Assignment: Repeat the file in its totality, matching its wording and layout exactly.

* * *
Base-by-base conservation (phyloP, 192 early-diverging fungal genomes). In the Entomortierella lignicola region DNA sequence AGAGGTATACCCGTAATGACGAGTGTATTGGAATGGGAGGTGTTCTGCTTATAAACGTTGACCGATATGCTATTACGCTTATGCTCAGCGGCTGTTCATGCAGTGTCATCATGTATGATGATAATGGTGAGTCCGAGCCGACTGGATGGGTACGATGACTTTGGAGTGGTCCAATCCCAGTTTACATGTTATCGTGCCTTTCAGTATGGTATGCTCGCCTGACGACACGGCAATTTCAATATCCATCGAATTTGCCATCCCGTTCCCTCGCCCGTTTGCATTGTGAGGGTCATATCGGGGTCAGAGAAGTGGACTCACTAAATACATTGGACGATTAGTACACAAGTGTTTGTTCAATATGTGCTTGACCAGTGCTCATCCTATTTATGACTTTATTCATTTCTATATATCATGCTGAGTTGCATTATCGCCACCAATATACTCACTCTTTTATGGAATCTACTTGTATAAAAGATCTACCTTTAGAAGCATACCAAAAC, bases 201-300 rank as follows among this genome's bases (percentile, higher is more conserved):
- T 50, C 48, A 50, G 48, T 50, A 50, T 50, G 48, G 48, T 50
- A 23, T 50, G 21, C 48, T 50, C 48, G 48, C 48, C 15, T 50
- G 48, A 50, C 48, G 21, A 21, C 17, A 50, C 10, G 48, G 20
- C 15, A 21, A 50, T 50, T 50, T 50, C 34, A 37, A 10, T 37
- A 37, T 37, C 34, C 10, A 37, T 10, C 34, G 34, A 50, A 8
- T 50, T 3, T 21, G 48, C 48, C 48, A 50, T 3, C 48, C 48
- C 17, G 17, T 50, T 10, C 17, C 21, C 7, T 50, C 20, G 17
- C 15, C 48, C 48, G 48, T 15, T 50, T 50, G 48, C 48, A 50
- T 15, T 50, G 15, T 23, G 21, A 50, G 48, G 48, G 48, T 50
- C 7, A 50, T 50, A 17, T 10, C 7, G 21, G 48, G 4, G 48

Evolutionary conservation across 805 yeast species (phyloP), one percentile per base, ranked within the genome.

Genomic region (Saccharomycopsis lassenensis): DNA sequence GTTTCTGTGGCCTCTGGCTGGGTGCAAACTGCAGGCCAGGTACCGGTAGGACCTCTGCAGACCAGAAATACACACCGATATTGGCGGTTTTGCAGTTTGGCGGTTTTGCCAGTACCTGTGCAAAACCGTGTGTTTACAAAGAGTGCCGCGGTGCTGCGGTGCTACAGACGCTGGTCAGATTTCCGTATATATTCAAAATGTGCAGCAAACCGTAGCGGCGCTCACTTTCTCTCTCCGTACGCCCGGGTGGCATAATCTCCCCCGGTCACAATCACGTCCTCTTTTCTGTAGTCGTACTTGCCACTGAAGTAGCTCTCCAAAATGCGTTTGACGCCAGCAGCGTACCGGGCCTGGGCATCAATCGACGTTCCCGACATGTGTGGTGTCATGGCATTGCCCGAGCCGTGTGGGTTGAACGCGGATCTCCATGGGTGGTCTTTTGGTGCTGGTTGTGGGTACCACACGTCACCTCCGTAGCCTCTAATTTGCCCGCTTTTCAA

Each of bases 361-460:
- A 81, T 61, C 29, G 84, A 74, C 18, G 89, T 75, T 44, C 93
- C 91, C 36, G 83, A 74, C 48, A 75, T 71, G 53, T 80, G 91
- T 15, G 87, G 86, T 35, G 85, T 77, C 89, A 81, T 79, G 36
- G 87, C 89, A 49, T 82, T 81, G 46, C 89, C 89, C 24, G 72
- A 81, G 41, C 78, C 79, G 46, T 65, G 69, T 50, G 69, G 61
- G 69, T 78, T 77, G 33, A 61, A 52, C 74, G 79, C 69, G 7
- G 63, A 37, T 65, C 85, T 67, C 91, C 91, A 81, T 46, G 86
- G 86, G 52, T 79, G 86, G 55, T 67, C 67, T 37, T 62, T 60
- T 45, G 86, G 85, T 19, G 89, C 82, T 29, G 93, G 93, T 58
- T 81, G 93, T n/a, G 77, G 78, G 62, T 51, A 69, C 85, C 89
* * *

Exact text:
Base-by-base conservation (phyloP, 192 early-diverging fungal genomes). In the Entomortierella lignicola region DNA sequence AGAGGTATACCCGTAATGACGAGTGTATTGGAATGGGAGGTGTTCTGCTTATAAACGTTGACCGATATGCTATTACGCTTATGCTCAGCGGCTGTTCATGCAGTGTCATCATGTATGATGATAATGGTGAGTCCGAGCCGACTGGATGGGTACGATGACTTTGGAGTGGTCCAATCCCAGTTTACATGTTATCGTGCCTTTCAGTATGGTATGCTCGCCTGACGACACGGCAATTTCAATATCCATCGAATTTGCCATCCCGTTCCCTCGCCCGTTTGCATTGTGAGGGTCATATCGGGGTCAGAGAAGTGGACTCACTAAATACATTGGACGATTAGTACACAAGTGTTTGTTCAATATGTGCTTGACCAGTGCTCATCCTATTTATGACTTTATTCATTTCTATATATCATGCTGAGTTGCATTATCGCCACCAATATACTCACTCTTTTATGGAATCTACTTGTATAAAAGATCTACCTTTAGAAGCATACCAAAAC, bases 201-300 rank as follows among this genome's bases (percentile, higher is more conserved):
- T 50, C 48, A 50, G 48, T 50, A 50, T 50, G 48, G 48, T 50
- A 23, T 50, G 21, C 48, T 50, C 48, G 48, C 48, C 15, T 50
- G 48, A 50, C 48, G 21, A 21, C 17, A 50, C 10, G 48, G 20
- C 15, A 21, A 50, T 50, T 50, T 50, C 34, A 37, A 10, T 37
- A 37, T 37, C 34, C 10, A 37, T 10, C 34, G 34, A 50, A 8
- T 50, T 3, T 21, G 48, C 48, C 48, A 50, T 3, C 48, C 48
- C 17, G 17, T 50, T 10, C 17, C 21, C 7, T 50, C 20, G 17
- C 15, C 48, C 48, G 48, T 15, T 50, T 50, G 48, C 48, A 50
- T 15, T 50, G 15, T 23, G 21, A 50, G 48, G 48, G 48, T 50
- C 7, A 50, T 50, A 17, T 10, C 7, G 21, G 48, G 4, G 48

Evolutionary conservation across 805 yeast species (phyloP), one percentile per base, ranked within the genome.

Genomic region (Saccharomycopsis lassenensis): DNA sequence GTTTCTGTGGCCTCTGGCTGGGTGCAAACTGCAGGCCAGGTACCGGTAGGACCTCTGCAGACCAGAAATACACACCGATATTGGCGGTTTTGCAGTTTGGCGGTTTTGCCAGTACCTGTGCAAAACCGTGTGTTTACAAAGAGTGCCGCGGTGCTGCGGTGCTACAGACGCTGGTCAGATTTCCGTATATATTCAAAATGTGCAGCAAACCGTAGCGGCGCTCACTTTCTCTCTCCGTACGCCCGGGTGGCATAATCTCCCCCGGTCACAATCACGTCCTCTTTTCTGTAGTCGTACTTGCCACTGAAGTAGCTCTCCAAAATGCGTTTGACGCCAGCAGCGTACCGGGCCTGGGCATCAATCGACGTTCCCGACATGTGTGGTGTCATGGCATTGCCCGAGCCGTGTGGGTTGAACGCGGATCTCCATGGGTGGTCTTTTGGTGCTGGTTGTGGGTACCACACGTCACCTCCGTAGCCTCTAATTTGCCCGCTTTTCAA

Each of bases 361-460:
- A 81, T 61, C 29, G 84, A 74, C 18, G 89, T 75, T 44, C 93
- C 91, C 36, G 83, A 74, C 48, A 75, T 71, G 53, T 80, G 91
- T 15, G 87, G 86, T 35, G 85, T 77, C 89, A 81, T 79, G 36
- G 87, C 89, A 49, T 82, T 81, G 46, C 89, C 89, C 24, G 72
- A 81, G 41, C 78, C 79, G 46, T 65, G 69, T 50, G 69, G 61
- G 69, T 78, T 77, G 33, A 61, A 52, C 74, G 79, C 69, G 7
- G 63, A 37, T 65, C 85, T 67, C 91, C 91, A 81, T 46, G 86
- G 86, G 52, T 79, G 86, G 55, T 67, C 67, T 37, T 62, T 60
- T 45, G 86, G 85, T 19, G 89, C 82, T 29, G 93, G 93, T 58
- T 81, G 93, T n/a, G 77, G 78, G 62, T 51, A 69, C 85, C 89